Often, allocating resources cannot shorten the critical path. In the house-building example, the concrete foundations are not going to set any quicker once poured, so it really will not matter if one or ten people are mixing it. For a larger building, however, this will have an effect since each person can be set to work on a particular zone.

“Why,” said the Dodo, “the best way to explain it is to do it”

Clearly, the better managers will be those who have a good idea of what is going to be involved. Training for management is important, but so is experience—this is why the best managers in business are generally not school-leavers. Careful planning must be based on a clear idea of the steps to take because if one critical-path step is omitted, the whole project could run over time, incurring whatever penalties are applicable.

Schools try to help pupils become better at managing their time, and may provide a planner or diary for them to use. This experience is normally vital as school-leaving exams approach, but should be practised at all other times. Like walking or riding a bicycle, managing a project is easier for some than for others, but everyone needs to work at it to one degree or another.

(Quotations taken from Alice’s Adventures in Wonderland and Through the Looking-Glass, and What Alice Found There by Lewis Carroll.)

Question & Answer

Question: What is management?

Answer: The “skillful employment of means,” or in other words, making the best of what you have.

Question: What is multitasking?

Answer: The concurrent execution of more than one task—doing more than one thing at once.

Question: What is a Gantt chart?

Answer: A graph that shows each task or element in a project as a (usually horizontal) bar. The chart shows times for each task and can be used to illustrate the critical path.

Question: What is critical path analysis?

Answer: A procedure used in the management of complex projects to minimize the amount of time taken. It shows which tasks can run in parallel with each other, and which have to be completed before other tasks can follow on.

Question: What will happen if a task on the critical path is delayed?

Answer: The project will overrun. Critical-path tasks have no spare time and run consecutively.

Question: What is slack time?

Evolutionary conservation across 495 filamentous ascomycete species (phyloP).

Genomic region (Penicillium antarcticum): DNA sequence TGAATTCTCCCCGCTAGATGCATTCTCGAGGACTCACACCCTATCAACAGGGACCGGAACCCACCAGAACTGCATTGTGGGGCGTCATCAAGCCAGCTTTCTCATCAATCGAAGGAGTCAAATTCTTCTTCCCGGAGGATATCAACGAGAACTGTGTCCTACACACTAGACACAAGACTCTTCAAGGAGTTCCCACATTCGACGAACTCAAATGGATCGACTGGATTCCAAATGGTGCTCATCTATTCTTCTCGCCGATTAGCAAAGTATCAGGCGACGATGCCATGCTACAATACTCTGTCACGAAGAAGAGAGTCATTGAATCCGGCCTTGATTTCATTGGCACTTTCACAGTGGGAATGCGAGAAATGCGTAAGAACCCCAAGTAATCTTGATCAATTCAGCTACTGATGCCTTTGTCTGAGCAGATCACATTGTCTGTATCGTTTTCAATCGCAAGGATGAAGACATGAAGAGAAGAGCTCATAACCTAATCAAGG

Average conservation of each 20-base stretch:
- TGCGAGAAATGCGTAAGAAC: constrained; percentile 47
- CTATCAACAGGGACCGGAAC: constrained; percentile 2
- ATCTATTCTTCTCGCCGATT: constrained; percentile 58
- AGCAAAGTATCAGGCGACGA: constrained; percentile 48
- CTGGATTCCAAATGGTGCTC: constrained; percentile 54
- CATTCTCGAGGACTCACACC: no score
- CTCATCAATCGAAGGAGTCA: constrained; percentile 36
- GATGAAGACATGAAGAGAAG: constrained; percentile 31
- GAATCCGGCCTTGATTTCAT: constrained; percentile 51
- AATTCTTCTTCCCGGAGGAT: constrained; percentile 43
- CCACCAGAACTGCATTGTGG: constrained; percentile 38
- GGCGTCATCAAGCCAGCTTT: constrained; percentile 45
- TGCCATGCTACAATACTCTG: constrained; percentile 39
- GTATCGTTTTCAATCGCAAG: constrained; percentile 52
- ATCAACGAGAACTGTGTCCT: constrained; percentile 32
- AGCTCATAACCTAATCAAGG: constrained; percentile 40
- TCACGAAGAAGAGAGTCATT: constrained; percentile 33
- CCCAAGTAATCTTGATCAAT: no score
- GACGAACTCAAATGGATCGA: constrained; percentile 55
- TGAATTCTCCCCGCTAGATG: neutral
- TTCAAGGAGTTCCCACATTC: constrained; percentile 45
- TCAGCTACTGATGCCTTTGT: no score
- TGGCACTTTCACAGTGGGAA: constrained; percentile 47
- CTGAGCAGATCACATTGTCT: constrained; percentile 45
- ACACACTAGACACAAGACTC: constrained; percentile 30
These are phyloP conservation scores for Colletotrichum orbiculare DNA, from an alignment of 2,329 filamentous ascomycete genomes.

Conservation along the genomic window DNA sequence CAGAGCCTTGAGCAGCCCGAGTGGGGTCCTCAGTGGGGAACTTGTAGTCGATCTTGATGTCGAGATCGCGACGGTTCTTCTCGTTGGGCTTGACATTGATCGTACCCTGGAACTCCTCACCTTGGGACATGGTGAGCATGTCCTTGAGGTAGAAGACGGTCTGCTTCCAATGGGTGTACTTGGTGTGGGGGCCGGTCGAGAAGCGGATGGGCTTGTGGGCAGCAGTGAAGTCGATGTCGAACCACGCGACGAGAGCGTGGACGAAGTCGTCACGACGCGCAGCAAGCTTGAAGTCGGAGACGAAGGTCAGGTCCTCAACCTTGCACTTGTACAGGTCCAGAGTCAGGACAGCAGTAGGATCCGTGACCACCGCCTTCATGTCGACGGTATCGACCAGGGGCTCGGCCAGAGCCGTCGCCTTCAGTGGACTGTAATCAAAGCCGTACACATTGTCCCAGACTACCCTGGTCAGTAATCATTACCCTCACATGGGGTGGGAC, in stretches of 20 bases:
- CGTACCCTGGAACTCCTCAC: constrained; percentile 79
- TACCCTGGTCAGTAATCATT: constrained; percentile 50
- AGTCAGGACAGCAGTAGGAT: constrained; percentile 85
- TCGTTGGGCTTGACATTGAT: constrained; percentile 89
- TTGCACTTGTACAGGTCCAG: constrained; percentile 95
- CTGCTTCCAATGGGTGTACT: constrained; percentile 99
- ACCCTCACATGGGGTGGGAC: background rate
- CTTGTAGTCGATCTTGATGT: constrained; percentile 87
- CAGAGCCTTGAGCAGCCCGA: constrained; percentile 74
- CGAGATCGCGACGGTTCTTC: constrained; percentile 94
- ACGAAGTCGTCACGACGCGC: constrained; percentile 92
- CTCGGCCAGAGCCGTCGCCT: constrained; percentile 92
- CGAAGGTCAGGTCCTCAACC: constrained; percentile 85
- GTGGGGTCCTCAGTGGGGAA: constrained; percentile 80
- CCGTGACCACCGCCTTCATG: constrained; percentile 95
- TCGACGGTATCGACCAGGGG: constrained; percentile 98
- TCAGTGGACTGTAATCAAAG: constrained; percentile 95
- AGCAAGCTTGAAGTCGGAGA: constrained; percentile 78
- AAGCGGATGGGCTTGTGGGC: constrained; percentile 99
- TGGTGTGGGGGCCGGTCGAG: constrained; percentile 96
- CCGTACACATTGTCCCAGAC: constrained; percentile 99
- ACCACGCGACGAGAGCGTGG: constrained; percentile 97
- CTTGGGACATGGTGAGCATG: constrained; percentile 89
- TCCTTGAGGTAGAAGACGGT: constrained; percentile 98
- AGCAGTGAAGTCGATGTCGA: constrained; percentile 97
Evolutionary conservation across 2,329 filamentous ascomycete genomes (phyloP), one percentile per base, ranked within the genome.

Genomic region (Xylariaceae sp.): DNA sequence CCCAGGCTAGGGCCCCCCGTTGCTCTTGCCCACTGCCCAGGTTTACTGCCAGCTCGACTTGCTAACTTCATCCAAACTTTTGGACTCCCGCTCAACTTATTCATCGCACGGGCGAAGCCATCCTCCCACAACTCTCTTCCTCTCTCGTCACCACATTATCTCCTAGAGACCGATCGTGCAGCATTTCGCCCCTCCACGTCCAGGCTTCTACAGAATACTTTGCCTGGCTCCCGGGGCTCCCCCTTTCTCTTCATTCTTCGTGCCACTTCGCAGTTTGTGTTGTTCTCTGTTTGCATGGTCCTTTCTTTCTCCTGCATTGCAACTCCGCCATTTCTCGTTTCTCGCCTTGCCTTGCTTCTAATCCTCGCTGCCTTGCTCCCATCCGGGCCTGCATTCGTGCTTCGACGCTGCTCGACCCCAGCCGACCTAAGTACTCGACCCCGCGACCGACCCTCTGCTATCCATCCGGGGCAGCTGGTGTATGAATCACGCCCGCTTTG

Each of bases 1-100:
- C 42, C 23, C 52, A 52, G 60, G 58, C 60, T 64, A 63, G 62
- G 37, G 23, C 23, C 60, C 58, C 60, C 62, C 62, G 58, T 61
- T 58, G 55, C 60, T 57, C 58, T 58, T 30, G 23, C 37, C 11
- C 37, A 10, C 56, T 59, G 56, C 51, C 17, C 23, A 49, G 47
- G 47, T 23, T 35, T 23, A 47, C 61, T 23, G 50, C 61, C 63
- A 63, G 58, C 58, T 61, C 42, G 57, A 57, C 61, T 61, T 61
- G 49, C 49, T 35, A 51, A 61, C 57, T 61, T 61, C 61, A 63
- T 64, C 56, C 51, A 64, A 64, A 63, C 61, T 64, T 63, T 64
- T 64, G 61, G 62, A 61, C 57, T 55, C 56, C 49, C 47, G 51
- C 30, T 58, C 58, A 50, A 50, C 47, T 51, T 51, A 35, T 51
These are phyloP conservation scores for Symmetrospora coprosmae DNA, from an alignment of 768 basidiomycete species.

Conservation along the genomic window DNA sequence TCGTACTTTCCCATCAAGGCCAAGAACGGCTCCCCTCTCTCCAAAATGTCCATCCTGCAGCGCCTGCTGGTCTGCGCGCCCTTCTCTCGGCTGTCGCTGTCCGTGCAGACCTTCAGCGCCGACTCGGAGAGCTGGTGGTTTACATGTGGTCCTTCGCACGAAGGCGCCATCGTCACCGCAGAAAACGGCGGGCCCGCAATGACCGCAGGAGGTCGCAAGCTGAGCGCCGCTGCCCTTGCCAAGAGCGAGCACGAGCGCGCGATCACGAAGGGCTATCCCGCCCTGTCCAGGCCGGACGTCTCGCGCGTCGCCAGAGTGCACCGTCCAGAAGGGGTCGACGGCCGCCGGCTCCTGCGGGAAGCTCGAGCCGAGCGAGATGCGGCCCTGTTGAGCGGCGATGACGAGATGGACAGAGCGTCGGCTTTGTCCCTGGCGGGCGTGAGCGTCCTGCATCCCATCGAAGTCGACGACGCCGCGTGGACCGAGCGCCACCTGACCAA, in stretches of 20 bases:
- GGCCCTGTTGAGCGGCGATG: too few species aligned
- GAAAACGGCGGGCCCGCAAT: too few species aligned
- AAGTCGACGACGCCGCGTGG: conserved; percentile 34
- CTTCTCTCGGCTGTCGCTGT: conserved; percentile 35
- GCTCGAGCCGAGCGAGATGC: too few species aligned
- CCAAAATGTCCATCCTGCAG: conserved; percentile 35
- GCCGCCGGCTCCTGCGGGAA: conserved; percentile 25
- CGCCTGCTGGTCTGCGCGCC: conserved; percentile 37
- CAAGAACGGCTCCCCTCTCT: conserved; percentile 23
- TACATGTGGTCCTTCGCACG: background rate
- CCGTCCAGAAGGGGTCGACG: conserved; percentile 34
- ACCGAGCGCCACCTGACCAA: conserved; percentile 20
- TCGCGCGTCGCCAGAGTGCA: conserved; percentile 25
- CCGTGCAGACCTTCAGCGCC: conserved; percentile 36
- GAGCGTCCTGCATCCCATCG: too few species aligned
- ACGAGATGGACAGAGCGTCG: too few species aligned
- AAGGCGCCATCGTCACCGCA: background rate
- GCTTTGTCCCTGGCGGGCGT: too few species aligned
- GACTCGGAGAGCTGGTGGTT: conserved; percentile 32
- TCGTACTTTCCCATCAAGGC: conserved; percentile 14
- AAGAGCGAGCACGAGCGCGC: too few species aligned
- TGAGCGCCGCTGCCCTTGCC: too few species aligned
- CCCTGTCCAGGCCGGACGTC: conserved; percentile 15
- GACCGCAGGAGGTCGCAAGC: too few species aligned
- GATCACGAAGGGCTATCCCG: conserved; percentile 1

Answer: The time that a task has left over before the following one can start. It may occur in a project, but ideally not on the critical path, where it would result in a delay in the overall project time.

Question: How can the overall time for a project be minimized?

Answer: By removing all slack time on the critical path.

Working in small groups, you are going to plan the administration of the next school drama production. The work could be done hypothetically, or in conjunction with an actual event. You are going to be responsible for the front-of-house information, ticketing, and financial planning. For this exercise, you have a deadline of ten school weeks until the production opens, so plan your time carefully.

You must:

--identify the main areas of work. Refine this to create
clear outcomes
--determine the order in which the task must be done
--model your project using Gantt charts. Time management will
be critical
--plan your finances (income and expenses) to show how you can
break even
--prepare samples for the production of the tickets, posters,
and other front-of-house items. These may include
hand-drawn sketches, but should be of good quality
--organize additional elements, for example a refreshment stand,
and arrange contacts for publicity
--produce an outline management plan and make a submission to
the show's organizer. This must be done by week five at the
latest—remember time for preparing everything and expect
changes—that way you will not be surprised if they occur.

If the drama production is real, actually running the administration will take the rest of the time allowed. If the exercise is hypothetical, try a “practice run” to sort out any glitches.

Make a full submission of the results, including final copies of all material and an “actual” cost breakdown. Compare this to the outline submission and make suggestions about changes for future productions.

Who had overall control? It is always wise to sort out the group hierarchy early on in the process.


Systems: Managing a Project © Research Machines plc 2006. Helicon Publishing is a division of Research Machines. All Rights Reserved.